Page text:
Now, to start doing fulfillment, you need just click on the fulfillment tab, the lightening bolt on left-hand. Now there's a few different things but first you need to enable it. Fulfillment bolt is turned off. Dialogflow will not make any outgoing calls. So you need to configure Dialogflow to have enabled fulfillment and point it at a URL that is your rest server. And when setting all of this up, a key point is that Dialogflow only works over HTTPS. This can be a real pain in the neck frankly, if you're spinning up your own service from scratch and you haven't gotten HTTPS certificates ahead of time. So if you having to do this, maybe you'll want to set to the inline Google function editor for now. But if you are able to set up an HTTPS service you can set a really good web hook here.

Now note there's some other stuff here as well, in addition to HTTPS, you can set basic auth and some custom headers for maybe some more security. But if you're doing this in production, particularly if there's things such as PII or PCI and sensitive data be aware that this is not a full end-to-end security option. You need to be aware of how else dialog flow can handle data because just 'cause you're connecting over HTTPS doesn't imply security you need a full layered security model. So once the webhook is set up you're not actually entirely ready to go.

Each intent is actually programmed to use a web hook for fulfillment or not individually. So you need to go and configure each one. So it knows if it should use the built-in response segment or should make an outgoing call. This is important when designing each flow because each intent can have this configured individually.

Another important point here is that you can also enable web hooks for slot filling. So, whereas we previously had the action groups the webhook can also help here. Now this is really cool because beyond using predefined phrases to ask the user about their question you can give really tailored responses. Imagine Edith when she's asking for her card number and she says something like, "What's my payment card balance?" we could ask her simply did you mean card one, two, three, four, a? And all she has to do now is say, yes. This has provided her with some context and a tailored experience. And overall, this is gonna lead to a much better user experience for her.

And on a final note here before we move on to some more complex issues, you might occasionally see references to small talk and you can actually set the web hook to fulfill small talk. All small talk is how Dialogflow handles pleasantries. It's a nice to have. And what I mean by this is, it simply answers questions like, hey, how are you doing today? Or, Hey, what is your name? Or where were you born? It's all the silly and fun things people like to ask chatbots. There's actually a whole section of it on the left and it's not necessarily needed but if you want to really start to program personality into your bot and have the backend handle it you might wanna check out enabling that.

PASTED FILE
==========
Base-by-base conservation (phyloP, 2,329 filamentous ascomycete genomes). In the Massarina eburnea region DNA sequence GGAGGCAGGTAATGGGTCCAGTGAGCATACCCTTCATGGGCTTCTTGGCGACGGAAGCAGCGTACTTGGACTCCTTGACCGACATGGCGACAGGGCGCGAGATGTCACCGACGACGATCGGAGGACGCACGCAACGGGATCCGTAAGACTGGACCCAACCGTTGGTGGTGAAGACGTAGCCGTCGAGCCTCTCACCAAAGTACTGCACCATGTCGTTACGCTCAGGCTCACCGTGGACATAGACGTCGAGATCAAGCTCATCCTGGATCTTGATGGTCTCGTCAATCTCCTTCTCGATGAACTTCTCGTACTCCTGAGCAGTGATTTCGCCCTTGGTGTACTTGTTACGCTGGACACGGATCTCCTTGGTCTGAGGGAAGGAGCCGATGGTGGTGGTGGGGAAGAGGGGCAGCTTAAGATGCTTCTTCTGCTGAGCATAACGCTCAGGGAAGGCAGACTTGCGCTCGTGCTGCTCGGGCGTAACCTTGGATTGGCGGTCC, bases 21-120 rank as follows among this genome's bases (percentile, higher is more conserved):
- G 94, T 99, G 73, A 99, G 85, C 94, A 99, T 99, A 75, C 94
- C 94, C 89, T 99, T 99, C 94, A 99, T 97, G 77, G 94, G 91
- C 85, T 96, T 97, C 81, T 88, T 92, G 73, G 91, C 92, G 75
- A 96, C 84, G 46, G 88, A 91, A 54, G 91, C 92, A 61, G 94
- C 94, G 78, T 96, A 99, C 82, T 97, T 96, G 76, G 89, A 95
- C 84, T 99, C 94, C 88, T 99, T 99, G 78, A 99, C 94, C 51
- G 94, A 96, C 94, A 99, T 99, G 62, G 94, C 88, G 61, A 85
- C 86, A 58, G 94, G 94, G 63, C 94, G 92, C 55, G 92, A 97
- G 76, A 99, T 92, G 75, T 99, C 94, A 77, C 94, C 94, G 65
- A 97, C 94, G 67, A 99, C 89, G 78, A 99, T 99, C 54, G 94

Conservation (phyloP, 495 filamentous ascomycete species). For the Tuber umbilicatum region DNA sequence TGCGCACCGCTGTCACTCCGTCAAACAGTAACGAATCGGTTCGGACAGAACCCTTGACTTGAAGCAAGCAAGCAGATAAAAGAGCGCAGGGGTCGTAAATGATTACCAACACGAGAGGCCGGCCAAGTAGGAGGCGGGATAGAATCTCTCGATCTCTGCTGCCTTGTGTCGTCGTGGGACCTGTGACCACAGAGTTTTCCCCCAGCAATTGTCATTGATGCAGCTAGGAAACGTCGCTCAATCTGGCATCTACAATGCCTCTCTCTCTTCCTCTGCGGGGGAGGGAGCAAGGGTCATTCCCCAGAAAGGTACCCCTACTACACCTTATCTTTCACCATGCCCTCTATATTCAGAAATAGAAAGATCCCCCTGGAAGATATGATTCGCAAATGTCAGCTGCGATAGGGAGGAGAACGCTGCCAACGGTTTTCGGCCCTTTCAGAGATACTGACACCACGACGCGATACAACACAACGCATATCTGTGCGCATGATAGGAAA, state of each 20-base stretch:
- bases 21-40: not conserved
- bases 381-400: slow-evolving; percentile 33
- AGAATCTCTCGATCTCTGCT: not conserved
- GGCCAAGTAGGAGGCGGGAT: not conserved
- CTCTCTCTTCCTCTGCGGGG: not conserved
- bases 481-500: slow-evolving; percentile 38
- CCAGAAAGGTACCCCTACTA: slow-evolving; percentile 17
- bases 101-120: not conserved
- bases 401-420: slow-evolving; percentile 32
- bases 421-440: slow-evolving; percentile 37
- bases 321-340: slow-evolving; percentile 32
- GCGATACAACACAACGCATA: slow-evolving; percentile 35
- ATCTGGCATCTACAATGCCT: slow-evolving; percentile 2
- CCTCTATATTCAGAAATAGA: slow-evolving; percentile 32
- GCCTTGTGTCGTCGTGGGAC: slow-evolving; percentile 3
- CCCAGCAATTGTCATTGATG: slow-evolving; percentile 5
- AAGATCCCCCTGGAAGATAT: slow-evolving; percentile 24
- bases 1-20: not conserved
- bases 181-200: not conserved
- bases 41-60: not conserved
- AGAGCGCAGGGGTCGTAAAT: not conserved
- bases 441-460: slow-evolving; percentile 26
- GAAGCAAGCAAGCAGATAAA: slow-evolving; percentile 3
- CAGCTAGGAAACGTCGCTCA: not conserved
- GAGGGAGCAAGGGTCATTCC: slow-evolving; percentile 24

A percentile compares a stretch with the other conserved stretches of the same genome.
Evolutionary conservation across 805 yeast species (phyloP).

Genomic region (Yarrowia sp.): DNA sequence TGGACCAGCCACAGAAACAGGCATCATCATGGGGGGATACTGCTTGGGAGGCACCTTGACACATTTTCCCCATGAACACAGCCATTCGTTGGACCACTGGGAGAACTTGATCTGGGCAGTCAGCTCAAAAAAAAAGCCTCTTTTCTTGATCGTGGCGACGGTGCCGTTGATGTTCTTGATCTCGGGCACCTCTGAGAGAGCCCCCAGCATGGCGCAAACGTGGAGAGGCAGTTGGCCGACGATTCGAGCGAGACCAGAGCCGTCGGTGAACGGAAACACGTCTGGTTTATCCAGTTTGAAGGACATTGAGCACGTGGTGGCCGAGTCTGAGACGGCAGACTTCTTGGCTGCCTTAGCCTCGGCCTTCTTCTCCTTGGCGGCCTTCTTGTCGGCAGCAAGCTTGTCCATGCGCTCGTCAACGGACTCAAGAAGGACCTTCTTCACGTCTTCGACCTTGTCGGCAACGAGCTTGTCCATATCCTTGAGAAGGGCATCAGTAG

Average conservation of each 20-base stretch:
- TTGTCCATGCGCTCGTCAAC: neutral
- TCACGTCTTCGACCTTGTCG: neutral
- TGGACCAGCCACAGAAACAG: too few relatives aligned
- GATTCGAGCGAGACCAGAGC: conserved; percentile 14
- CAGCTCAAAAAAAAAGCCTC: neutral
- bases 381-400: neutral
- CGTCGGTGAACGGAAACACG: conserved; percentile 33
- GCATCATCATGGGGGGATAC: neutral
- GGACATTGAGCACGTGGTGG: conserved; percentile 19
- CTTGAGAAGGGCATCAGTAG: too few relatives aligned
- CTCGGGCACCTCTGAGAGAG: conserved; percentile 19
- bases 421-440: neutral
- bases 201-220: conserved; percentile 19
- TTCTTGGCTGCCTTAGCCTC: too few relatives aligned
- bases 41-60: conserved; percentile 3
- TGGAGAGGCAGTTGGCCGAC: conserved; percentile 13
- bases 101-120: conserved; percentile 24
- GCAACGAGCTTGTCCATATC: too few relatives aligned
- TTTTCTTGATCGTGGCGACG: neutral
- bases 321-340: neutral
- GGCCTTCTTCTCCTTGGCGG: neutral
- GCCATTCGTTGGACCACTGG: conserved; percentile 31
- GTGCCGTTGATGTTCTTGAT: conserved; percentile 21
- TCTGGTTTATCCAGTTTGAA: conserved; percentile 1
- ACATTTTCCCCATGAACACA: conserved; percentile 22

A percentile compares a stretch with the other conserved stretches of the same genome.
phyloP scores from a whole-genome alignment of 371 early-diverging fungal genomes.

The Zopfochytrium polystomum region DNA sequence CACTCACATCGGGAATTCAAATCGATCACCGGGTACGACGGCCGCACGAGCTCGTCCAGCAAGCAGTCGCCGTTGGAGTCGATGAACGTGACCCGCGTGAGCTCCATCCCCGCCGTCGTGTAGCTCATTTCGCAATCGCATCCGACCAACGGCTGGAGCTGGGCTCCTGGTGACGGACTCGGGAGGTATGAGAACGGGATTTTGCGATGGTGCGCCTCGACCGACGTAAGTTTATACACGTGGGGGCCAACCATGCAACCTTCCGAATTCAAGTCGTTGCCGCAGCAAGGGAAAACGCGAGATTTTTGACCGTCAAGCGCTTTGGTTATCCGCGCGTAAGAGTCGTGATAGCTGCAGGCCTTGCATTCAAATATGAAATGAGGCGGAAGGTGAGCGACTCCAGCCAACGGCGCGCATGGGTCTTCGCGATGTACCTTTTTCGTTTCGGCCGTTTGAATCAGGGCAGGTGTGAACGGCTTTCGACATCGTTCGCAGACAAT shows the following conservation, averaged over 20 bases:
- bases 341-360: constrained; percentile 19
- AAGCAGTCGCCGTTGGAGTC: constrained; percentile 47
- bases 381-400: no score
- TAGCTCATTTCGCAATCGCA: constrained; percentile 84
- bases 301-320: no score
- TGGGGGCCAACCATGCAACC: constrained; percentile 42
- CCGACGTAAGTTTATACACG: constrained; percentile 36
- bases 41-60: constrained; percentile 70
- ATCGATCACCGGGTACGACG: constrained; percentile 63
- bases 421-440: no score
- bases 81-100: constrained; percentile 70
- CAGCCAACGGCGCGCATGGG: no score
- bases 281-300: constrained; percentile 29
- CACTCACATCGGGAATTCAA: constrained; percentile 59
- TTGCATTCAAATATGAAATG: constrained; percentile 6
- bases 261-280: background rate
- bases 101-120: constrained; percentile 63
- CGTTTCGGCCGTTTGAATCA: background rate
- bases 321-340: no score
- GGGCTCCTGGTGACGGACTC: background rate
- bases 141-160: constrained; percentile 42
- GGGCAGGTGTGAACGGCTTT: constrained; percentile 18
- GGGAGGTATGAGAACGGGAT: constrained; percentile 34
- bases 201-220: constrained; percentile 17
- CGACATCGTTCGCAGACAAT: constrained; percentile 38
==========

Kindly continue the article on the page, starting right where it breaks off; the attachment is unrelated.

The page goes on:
On the flip side, outside of using the web for fulfillment the inline editor is also a really strong option. So the inline editor is independently enabled or disabled. And if you have the inline editor enabled, you can't also have web hooks enabled. You can't have it both ways you need to unfortunately pick just one. The inline editor is a way to set up a Node.js response system for your agent. It's important to note that on the backend, this uses Google Cloud functions. So billing has to be enabled which is controlled at the project level. If you haven't already done this, you might be forced or prompted to address it now, but assuming that this isn't for an issue for you just move through it and you can actually start setting up the function.

So if you're not too familiar with the elements of a Node.js function, I'll give you a brief overview of how it relates to the Dialogflow agent but we're not gonna dive too far into it. Basically, you have two things. You have your index such as and your package.json. The index file contains all of the logic and functional code. And if you have an underlying source of truth, such as Firebase or Postgres, this is the segment that will control parsing the query, routing and writing the responsive between the database and Dialogflow.

Alternatively, the package.json is some playlist of the metadata and dependencies for your function. This all comes together to make a work in Google Cloud function. We're not gonna go too far into it but just know that these two files work together and to order to handle all of the backend fulfillment routing and flow management that you need to handle Dialogflow responses. So once you've enabled external fulfillment either through the web poker inline editor, try using the simulator again.